Deriving their name from the Spanish slang term for “to remove worries,” the Inland Empire, California-based tropical, Afro Latin sextet QUITAPENAS, which is comprised of Daniel Gomez (guitar, vocals), Mark Villela (guacharaca), Hector Chavez (bass, sax, vocals), David Quinetero (keys, bass), Ivan McCormick (drums), Eduardo Valencia (conga, drums) formed back in 2011. And since the band’s formation, they’ve developed a reputation for a sound that draws from the sounds of Angola, Peru, Colombia, Brazil and elsewhere during the 60s-80s, but with a subtly modern touch. But interestingly, the California-based act has a simple mission — to make you dance all night, and forget your worries.
QUITAPENAS latest album Tigrada is slated for release on Friday through Cosmica Records, and the soon-to-be released album reportedly finds the band speaking about the realities of the world they come from — and in a joyful and fiercely confrontational fashion. The album’s latest single “Tranquilidad” draws from the Funana music of Cabo Verde and Puerto Rican Bomba, and as a result the propulsive, dance floor friendly track possesses a breezily escapist air. But underneath that is a song that pays homage and respects to the environment.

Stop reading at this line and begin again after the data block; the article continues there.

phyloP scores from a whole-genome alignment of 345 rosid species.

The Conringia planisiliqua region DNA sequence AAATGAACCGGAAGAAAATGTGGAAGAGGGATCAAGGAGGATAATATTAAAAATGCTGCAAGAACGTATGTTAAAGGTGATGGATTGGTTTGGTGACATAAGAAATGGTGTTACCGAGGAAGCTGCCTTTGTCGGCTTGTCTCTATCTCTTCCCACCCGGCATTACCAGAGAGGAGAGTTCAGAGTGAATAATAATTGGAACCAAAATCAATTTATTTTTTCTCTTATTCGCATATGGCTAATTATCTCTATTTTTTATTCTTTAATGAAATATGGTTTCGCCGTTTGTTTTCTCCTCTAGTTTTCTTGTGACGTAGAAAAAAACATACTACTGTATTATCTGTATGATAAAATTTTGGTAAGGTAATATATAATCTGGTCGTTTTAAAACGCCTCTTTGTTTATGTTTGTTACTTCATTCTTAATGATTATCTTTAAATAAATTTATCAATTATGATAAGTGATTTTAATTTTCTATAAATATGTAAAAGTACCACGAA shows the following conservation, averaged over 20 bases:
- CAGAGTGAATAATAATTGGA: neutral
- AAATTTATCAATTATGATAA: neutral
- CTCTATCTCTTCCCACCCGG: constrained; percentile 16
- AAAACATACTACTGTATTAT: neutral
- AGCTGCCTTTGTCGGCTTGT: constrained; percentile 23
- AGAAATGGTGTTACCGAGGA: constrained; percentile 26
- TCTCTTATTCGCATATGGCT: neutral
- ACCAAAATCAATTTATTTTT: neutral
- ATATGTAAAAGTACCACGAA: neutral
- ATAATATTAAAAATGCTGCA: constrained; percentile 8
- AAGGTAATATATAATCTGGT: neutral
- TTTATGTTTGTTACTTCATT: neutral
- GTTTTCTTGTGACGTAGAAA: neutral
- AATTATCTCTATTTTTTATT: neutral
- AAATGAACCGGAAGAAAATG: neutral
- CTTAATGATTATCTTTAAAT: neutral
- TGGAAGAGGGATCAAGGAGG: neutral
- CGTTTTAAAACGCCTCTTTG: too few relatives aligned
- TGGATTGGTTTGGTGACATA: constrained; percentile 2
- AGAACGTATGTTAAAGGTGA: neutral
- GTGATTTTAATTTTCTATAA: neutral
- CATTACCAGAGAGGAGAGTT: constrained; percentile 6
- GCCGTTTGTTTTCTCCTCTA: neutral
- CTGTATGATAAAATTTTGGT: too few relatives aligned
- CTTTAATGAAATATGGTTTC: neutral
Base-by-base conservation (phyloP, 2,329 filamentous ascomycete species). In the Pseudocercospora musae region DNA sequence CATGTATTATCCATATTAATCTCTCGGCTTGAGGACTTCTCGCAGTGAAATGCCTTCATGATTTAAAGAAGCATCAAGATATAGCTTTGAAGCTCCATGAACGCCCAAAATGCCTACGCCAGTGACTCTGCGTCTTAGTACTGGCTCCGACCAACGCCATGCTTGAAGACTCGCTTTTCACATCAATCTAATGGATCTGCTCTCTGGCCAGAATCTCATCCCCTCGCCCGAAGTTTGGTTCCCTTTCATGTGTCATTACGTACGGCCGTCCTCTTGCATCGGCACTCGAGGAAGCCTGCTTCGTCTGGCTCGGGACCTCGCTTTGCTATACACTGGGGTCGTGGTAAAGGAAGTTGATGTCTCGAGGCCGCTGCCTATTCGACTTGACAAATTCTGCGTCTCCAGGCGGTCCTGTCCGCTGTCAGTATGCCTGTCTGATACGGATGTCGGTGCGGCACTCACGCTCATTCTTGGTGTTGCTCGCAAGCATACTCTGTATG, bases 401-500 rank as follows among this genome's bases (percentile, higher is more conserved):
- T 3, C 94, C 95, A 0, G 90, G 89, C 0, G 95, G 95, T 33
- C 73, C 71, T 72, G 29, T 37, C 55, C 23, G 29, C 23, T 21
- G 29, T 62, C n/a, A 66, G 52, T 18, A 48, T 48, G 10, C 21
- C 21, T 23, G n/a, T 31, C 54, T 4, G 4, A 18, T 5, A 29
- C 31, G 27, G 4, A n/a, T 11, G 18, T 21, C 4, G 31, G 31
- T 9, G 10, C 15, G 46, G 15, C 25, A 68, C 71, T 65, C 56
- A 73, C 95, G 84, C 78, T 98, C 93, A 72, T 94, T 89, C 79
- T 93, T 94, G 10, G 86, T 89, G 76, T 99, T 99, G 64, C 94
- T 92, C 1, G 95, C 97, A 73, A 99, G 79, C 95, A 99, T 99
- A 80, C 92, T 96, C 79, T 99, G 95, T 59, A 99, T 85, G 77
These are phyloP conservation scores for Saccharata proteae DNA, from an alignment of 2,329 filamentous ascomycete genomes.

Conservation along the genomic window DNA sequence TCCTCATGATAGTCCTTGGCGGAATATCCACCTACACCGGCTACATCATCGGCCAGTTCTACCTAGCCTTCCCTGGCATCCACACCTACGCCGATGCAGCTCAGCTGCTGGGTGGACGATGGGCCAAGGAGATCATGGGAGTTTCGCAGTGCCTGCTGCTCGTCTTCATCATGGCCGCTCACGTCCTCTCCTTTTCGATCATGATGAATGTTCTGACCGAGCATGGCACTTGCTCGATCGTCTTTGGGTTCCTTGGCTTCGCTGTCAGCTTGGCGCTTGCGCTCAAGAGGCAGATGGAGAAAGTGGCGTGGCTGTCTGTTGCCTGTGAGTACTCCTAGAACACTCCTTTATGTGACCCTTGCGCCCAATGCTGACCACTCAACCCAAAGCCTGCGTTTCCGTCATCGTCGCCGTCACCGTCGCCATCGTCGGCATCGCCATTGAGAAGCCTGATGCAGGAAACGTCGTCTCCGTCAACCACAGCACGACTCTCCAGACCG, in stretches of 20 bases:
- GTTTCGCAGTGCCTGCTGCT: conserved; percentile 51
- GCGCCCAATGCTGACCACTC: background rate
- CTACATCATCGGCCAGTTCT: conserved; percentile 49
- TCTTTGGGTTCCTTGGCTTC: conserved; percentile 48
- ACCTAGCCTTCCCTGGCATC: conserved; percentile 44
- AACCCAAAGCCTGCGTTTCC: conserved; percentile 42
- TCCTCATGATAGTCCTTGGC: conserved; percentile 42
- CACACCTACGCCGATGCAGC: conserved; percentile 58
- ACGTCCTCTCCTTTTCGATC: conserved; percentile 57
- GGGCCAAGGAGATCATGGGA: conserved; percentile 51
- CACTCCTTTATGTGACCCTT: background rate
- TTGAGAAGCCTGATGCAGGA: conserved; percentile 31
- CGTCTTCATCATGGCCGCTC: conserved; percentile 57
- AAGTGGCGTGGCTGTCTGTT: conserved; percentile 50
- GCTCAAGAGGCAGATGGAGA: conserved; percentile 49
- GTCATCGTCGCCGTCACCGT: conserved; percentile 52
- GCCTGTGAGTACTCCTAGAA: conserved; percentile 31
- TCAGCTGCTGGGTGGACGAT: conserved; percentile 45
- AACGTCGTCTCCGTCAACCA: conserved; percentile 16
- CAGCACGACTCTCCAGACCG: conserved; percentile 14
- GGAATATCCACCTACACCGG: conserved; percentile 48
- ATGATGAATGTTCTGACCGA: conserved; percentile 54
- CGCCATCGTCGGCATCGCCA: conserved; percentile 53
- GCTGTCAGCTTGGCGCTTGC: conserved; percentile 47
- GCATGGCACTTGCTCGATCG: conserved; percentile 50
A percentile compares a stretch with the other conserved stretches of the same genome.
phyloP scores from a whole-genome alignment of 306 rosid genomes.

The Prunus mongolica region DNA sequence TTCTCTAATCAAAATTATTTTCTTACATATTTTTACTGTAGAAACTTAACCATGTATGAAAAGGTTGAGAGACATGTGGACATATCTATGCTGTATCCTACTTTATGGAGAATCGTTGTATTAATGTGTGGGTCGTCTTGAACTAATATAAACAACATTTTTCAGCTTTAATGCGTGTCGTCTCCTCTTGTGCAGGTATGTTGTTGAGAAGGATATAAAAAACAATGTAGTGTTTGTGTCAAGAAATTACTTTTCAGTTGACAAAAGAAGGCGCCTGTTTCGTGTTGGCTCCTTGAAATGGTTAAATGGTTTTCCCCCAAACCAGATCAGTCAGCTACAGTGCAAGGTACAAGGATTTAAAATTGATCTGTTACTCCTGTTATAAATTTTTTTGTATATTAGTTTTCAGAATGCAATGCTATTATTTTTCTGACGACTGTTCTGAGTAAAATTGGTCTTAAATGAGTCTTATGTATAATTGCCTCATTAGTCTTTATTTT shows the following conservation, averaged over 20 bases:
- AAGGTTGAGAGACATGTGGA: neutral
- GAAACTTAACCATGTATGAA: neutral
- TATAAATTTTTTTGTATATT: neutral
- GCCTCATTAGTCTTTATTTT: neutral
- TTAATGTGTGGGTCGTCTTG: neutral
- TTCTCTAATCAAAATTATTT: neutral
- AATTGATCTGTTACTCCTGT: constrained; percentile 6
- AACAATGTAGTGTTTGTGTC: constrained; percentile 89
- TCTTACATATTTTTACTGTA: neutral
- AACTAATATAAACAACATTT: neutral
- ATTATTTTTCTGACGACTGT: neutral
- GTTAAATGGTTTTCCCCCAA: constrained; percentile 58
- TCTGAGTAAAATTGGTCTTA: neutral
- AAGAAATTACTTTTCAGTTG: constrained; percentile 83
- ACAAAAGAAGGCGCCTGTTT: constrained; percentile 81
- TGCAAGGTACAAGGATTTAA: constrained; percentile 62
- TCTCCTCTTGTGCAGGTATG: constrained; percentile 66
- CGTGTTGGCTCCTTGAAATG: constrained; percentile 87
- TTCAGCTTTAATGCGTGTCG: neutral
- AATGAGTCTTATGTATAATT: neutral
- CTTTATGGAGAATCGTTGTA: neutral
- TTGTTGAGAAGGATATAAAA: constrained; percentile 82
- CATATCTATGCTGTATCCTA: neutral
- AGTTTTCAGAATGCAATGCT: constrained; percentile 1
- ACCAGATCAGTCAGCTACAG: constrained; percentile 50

Directed by @Bracero.LA, the recently released video for “Tranquilidad” follows an extraterrestrial, who crash lands on Earth — and fittingly in the band’s native Inland Empire. Although the brightly colored creature has traveled the known universe in peace, discovery and friendship, as soon as it leaves its damaged spaceship, the authorities — in this case, the dreaded la miagra — chase after it, with intentions to lock it up. The extraterrestrial, which is the anthropomorphic representation of tranquility manages to charm some local kids in the immigrant and migrant community of Inland Empire. And of course, it’s the local kids and a handful of other kind souls that protect the extraterrestrial traveler, helping it return to its spaceship to escape. Drawing from Star Wars, ET, The Goonies and Stranger Things, the video, which was shot in what director Andrew Vasquez puts it “the Tatooine of Riverside,” a “. . .reimagined world that Spielberg left behind.” While serving as a statement on the power and idealism of youth pushing humanity forward, it’s also an apt (and much-needed) statement on the humanity and decency of our country’s immigrant and migrant communities.